Earlier this year, in a letter to the editor, Kelleher, Boyle, Williams, and several others outlined their concerns after a systemic review and meta-analysis was published, “which came to very different conclusions” than their Cochrane Review.
“It is quite common to see non-Cochrane reviews published in leading specialty journals, which interpret data in a more positive light than Cochrane reviews, which have assessed a similar dataset/topic,” Boyle said in the interview.
Such concerns also apply to the publication of another systematic review that was recently published. “Overall, early application of emollients is an effective strategy for preventing AD development in high-risk infants,” reported senior author Xiaojing Kang, MD, PhD, from People’s Hospital of Xinjiang Uygur Autonomous Region, Urumchi, China, and coauthors, who could not be reached for comment. In their discussion, the authors cite several criticisms of the Cochrane Review: that it included two meeting abstracts and two “ineligible” studies; did not do subgroup analysis of high-risk infants; did not look at different types of emollients; and did not examine the risk of food sensitization.
“A Cochrane Review can be quite a large and complex document to negotiate for those who are not very familiar with Cochrane’s methodology,” said Boyle. He dismissed the criticism, saying “we did do subgroup analysis of high risk infants, we did look at different types of emollient, and we did look at food sensitization and food allergy risk. We only included eligible studies. … Certainly we would include abstracts of trials, which are not reported in any other form, in order to capture as complete a picture.”
Ultimately, Boyle said, the discrepancy in conclusions between such systematic reviews and the Cochrane Review relates to quality of methodology. “Our Cochrane review was an individual participant data (IPD) meta-analysis, meaning that authors of the main trials in this area shared their original datasets with us,” he said in the interview. “This is the ‘gold standard’ in systematic reviews, and allowed us to check data/ query inconsistencies and to apply a single-analysis methodology across all studies. It also allowed us to undertake some analyses, which are just not possible in aggregate data analysis based on published work without IPD.”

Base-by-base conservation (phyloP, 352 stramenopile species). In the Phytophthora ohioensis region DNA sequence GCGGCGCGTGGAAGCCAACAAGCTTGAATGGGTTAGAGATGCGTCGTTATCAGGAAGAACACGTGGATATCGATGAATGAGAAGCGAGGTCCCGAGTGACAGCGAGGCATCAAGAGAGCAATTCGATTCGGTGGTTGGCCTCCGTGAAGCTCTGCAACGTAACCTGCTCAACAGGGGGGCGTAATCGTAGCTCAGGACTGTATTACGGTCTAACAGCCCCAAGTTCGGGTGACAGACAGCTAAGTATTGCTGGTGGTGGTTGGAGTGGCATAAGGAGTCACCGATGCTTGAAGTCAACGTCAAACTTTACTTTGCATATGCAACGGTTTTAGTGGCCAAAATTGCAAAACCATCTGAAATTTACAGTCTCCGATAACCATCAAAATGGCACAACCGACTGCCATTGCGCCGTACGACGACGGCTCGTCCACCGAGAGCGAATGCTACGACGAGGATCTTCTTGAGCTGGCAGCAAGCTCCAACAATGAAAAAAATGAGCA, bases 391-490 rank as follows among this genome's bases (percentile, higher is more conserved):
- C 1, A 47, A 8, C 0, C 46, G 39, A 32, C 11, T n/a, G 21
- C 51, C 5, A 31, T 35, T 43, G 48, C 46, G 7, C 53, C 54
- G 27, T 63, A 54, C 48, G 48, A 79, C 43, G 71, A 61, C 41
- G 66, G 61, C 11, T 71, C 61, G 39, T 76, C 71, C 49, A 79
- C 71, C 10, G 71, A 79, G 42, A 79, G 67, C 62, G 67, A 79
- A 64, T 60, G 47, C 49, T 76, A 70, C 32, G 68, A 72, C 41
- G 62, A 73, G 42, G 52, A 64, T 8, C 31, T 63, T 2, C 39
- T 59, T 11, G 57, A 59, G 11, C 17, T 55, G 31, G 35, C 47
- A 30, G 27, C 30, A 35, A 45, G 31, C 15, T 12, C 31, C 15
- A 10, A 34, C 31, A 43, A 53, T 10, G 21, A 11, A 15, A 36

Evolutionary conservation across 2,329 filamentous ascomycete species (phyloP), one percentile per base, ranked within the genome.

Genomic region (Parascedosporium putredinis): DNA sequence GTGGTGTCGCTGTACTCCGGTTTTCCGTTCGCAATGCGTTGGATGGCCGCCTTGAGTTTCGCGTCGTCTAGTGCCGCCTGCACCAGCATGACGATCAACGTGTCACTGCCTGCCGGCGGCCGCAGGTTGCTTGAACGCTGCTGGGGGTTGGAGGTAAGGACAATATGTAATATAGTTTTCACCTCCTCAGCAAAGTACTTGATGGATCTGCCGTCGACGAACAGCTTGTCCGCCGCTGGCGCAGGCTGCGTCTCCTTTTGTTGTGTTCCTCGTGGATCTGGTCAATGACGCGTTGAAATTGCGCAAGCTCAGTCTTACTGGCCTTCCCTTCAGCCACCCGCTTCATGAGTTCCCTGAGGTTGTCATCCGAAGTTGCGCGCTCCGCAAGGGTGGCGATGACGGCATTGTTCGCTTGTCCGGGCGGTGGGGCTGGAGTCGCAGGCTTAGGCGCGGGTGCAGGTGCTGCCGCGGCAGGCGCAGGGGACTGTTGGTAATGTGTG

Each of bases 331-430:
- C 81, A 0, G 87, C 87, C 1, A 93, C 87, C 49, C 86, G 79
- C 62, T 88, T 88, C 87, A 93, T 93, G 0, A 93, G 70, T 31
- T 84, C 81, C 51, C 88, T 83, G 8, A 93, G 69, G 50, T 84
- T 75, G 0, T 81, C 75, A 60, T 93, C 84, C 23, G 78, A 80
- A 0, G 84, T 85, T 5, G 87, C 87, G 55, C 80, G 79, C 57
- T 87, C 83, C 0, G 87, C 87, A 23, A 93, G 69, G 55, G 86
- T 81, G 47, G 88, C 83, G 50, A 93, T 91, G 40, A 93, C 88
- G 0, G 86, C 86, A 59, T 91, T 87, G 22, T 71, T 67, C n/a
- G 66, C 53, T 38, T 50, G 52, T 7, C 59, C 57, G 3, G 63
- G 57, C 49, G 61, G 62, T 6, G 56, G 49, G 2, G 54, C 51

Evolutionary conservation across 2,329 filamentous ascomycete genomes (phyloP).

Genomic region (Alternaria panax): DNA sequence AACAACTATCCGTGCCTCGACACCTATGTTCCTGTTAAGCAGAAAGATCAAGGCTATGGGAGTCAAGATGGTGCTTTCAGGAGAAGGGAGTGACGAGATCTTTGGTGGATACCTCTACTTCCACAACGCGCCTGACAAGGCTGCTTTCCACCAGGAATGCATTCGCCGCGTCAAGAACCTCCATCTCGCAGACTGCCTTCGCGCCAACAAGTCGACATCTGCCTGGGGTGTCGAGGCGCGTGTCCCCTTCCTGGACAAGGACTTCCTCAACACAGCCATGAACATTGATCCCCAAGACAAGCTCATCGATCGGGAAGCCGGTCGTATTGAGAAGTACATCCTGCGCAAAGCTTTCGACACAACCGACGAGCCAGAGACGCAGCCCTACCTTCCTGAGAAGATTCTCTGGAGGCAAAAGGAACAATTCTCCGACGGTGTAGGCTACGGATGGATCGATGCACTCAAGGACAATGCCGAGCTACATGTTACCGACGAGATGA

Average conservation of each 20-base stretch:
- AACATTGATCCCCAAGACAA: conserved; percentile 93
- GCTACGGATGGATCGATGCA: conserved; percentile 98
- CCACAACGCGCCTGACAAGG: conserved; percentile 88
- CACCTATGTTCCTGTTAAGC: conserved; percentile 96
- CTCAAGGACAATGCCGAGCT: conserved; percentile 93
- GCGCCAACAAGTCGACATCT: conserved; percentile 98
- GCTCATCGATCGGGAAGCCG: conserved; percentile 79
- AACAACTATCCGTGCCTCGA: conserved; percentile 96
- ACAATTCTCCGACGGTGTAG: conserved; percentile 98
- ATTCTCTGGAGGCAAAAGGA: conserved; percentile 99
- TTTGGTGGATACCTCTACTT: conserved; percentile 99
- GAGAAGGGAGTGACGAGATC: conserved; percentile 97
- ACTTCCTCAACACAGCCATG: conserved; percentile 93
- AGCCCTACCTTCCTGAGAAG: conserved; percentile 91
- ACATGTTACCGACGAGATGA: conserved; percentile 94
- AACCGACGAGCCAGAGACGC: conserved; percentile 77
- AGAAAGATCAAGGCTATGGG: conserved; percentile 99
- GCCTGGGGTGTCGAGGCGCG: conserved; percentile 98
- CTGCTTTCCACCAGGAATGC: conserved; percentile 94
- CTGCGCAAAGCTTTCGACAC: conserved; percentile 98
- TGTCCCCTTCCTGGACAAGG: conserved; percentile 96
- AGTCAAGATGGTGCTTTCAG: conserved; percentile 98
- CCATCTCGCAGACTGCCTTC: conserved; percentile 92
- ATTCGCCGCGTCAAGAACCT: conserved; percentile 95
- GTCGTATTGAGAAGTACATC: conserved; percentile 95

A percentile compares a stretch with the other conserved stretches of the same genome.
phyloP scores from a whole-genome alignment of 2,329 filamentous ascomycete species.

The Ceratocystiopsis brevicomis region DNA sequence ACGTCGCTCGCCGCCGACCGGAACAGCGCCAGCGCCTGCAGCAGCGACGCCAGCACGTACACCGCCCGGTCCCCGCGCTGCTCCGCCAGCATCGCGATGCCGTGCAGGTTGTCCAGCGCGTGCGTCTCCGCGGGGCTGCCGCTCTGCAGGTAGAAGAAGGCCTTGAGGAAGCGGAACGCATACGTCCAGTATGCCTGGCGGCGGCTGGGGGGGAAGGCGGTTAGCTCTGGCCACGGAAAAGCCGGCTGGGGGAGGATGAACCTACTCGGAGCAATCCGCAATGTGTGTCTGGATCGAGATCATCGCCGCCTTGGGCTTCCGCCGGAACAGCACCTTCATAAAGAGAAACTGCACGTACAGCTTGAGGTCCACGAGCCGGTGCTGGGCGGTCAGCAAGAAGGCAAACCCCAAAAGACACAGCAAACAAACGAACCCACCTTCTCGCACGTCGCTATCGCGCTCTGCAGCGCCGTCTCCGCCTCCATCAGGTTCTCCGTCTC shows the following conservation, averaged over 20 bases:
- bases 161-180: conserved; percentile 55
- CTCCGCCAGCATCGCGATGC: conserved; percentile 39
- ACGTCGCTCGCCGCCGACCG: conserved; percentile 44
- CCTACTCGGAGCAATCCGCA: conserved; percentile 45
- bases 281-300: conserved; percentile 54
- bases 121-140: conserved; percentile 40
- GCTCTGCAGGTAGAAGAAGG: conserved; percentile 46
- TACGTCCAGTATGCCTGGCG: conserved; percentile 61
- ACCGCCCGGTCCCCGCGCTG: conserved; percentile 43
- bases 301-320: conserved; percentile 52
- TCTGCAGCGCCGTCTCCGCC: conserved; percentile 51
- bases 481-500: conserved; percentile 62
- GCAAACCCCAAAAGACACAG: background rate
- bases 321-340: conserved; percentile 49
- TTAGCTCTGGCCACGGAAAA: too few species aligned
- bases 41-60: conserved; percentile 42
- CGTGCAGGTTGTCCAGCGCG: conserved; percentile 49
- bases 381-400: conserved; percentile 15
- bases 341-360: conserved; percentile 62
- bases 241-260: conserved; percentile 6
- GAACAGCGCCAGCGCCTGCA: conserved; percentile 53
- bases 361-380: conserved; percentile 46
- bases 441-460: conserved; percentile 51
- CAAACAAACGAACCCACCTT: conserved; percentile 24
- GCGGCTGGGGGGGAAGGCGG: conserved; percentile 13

The most recently published systematic review had no registered protocol, “so, there is no transparency about the methods used,” he noted. “It is free and simple to register a protocol – multiple websites such as PROSPERO, open science framework, and zenodo allow this,” he said “In the journal I edit, we use availability of a registered protocol as a marker of quality. We find that systematic reviews with no registered protocol are almost universally poor quality.”
Williams is a founding member and coordinating editor of the Cochrane Skin Group 1998 to 2017. Boyle was paid by Cochrane for senior editor work, until recently, and had no other relevant disclosures. Kelleher had no relevant disclosures.
This story originally appeared on MDedge.com, part of the Medscape Professional Network.